Here is a situation that is all too common in social housing and to which all of us can relate. You go to turn on your heating at the start of Autumn and then immediately realise there is an issue. At some point over the last 4 months, some part of your heating system developed an issue and now it won’t function. As one of the most visible parts of a heating system, we get the calls all the time. If you work in resident support you’ll know the issues can range from user error to massive system failures.
There are four main complaints when you deal with heating systems. The first is that the heating is coming on but it isn’t staying on or it’s never reaching the temperature the thermostat is set to. Second is that some of the radiators in the house are working but none of them are getting really hot. The third is that none of the radiators are coming on - usually, this means that the heating actually isn’t working. Fourth, and by far the worst, there’s a leak!
Heating systems don’t last forever. The reason every housing provider in the country has a heating replacement program in one form or another is that the older they get the less reliable they become. The real issue that housing providers can solve, however, is sorting issues as fast as possible. This is where the benefits of a remote heating system test can really shine through.
The Challenge of Heating Maintenance
No matter when the heating failure happens in the year, there are requirements to fix it. At a minimum, they require a call with an expert who is capable of guiding a resident through various diagnostic steps. That might be rebalancing the system, bleeding the radiators or even defrosting the condensation pipe. In most cases, however, a virtual walkthrough of some diagnostic steps is not feasible - leaving only a visit by an engineer. Engineer callouts are expensive and time-consuming but they are a necessary part of heating maintenance.
What is unnecessary is the deluge of heating maintenance requests that happens during the first few cold days after summer. Every year since Switchee has been founded, we’ve heard the horror stories about the first cold-snap that results in an avalanche of calls to housing providers requiring maintenance visits. These then have to occur out of hours, into the evenings and on weekends because it has moved from an inconvenience during summer when the system wasn’t in use to an emergency situation as winter without heating is now a health risk.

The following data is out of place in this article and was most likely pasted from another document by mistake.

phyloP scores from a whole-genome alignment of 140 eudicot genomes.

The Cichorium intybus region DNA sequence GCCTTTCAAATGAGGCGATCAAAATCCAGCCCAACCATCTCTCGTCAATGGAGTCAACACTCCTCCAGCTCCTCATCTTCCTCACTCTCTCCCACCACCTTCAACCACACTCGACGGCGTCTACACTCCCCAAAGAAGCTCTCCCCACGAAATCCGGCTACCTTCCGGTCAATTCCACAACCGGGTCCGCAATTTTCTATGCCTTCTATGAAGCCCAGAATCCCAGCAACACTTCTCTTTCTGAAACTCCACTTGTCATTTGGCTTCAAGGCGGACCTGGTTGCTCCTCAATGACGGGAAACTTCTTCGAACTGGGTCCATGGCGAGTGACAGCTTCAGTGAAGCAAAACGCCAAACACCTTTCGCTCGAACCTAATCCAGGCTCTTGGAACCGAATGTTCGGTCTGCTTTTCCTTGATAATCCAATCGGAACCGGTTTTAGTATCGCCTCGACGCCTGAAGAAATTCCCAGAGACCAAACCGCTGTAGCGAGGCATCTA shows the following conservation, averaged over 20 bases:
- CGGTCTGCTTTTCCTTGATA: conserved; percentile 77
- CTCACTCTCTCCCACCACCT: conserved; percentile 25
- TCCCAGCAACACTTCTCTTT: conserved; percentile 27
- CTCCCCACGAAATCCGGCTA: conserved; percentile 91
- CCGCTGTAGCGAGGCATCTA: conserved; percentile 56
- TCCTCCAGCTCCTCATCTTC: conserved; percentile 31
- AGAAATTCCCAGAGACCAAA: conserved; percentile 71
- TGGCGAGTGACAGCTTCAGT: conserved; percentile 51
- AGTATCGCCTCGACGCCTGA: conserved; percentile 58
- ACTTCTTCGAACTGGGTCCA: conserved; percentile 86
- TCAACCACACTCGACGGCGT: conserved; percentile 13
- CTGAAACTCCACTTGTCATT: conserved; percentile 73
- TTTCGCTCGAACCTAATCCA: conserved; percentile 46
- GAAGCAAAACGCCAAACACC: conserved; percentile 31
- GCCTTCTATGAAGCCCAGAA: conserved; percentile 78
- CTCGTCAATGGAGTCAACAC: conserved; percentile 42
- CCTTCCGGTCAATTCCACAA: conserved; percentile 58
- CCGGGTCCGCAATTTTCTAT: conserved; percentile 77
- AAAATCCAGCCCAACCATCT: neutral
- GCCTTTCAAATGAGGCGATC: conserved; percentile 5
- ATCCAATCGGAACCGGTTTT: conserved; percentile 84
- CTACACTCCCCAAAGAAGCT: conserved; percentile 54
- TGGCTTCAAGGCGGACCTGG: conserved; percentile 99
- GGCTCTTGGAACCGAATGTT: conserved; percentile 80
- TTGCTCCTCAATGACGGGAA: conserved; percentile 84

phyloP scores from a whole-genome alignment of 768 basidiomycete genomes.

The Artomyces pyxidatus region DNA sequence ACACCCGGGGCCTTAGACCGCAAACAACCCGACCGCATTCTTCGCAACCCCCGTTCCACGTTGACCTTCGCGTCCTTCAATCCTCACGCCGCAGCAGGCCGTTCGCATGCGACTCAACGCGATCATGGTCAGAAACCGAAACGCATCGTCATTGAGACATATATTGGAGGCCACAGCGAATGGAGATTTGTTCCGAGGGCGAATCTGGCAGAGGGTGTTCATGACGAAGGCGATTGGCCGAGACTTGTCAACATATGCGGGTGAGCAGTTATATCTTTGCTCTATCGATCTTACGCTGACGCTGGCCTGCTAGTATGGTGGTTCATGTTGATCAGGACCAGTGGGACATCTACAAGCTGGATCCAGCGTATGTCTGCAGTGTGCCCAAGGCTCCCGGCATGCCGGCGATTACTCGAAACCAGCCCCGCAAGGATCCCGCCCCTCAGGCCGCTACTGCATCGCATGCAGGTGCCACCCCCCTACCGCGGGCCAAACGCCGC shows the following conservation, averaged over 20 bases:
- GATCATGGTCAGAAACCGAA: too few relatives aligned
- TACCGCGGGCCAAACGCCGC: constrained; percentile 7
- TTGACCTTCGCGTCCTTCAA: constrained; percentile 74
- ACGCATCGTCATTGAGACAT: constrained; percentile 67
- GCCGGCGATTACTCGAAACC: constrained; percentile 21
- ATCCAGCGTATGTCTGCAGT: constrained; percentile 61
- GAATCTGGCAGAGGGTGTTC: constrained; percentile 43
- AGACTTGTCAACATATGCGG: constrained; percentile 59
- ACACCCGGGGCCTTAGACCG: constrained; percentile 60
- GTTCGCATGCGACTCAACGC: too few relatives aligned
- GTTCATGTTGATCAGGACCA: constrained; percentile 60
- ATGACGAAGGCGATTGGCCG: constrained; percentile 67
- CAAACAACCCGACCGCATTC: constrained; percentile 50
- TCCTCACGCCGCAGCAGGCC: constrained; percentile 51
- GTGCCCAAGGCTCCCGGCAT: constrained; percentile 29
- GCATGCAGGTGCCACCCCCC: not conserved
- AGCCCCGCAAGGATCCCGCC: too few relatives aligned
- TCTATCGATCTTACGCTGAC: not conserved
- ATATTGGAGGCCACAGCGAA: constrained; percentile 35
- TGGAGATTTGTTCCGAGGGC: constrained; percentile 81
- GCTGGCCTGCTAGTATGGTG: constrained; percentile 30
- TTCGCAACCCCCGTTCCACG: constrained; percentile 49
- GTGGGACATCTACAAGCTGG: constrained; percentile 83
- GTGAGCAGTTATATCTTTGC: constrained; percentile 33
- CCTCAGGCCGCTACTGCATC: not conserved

This is costly for housing providers but much worse for residents. They are put into one of two categories:
- If the resident is classed as vulnerable or they have an emergency policy in place they will get a priority appointment and hopefully, everything will be fixed in the next 24 hours. This assumes that there are parts available and the problem can be diagnosed immediately
- If a resident has access to a secondary heating system (for example an electric heater or gas fire) then suddenly their appointment is dropped in priority and is scheduled (hopefully) for the next 7-28 days.
The result of this is that residents either get an acceptable customer experience, or they get one in which they feel neglected and under-serviced. Customer surveys rarely show a positive impact from this experience as it remains neutral or negative. Time during this period becomes the only factor that matters in regards to resident satisfaction, and in social housing the faster a service, the more expensive it is to deliver.
How Remote Heating Testing Helps
A remote heating test is a series of different checks conducted on a heating system to identify its efficiency and any failures that might have happened. The remote element is that the test can be initiated over the internet and the results gathered the same way. This means that a remote heating test over an entire fleet of units is now possible - giving a housing provider an exact list of systems that are either acting inefficiently or completely broken at any one time.
To give you a real-world example - our clients have used the Switchee remote heating test in the last few weeks of August to remotely test and identify heating systems with faults. The failed tests were then assigned heating engineers to go out and visit them - during regular hours - and the issues were dealt with. This kind of predictability is worth hundreds of thousands of pounds (sometimes even millions). It makes the lives of heating engineers better and reduces the stress of the winter on every organisation in the supply chain. These types of remote heating diagnostics can help to keep heating systems looking after themselves - using efficiency monitoring and open protocols like OpenTherm to monitor for fault codes.
As we move into winter, it is worth bearing in mind that organisations that have adopted a proactive approach to heating maintenance are already seeing the benefits. Their teams are less stretched, their expenditure is lessened and their resident satisfaction levels are increasing. Remote heating tests are not going away any time soon - but adopting them sooner rather than later will certainly save your organisation some money.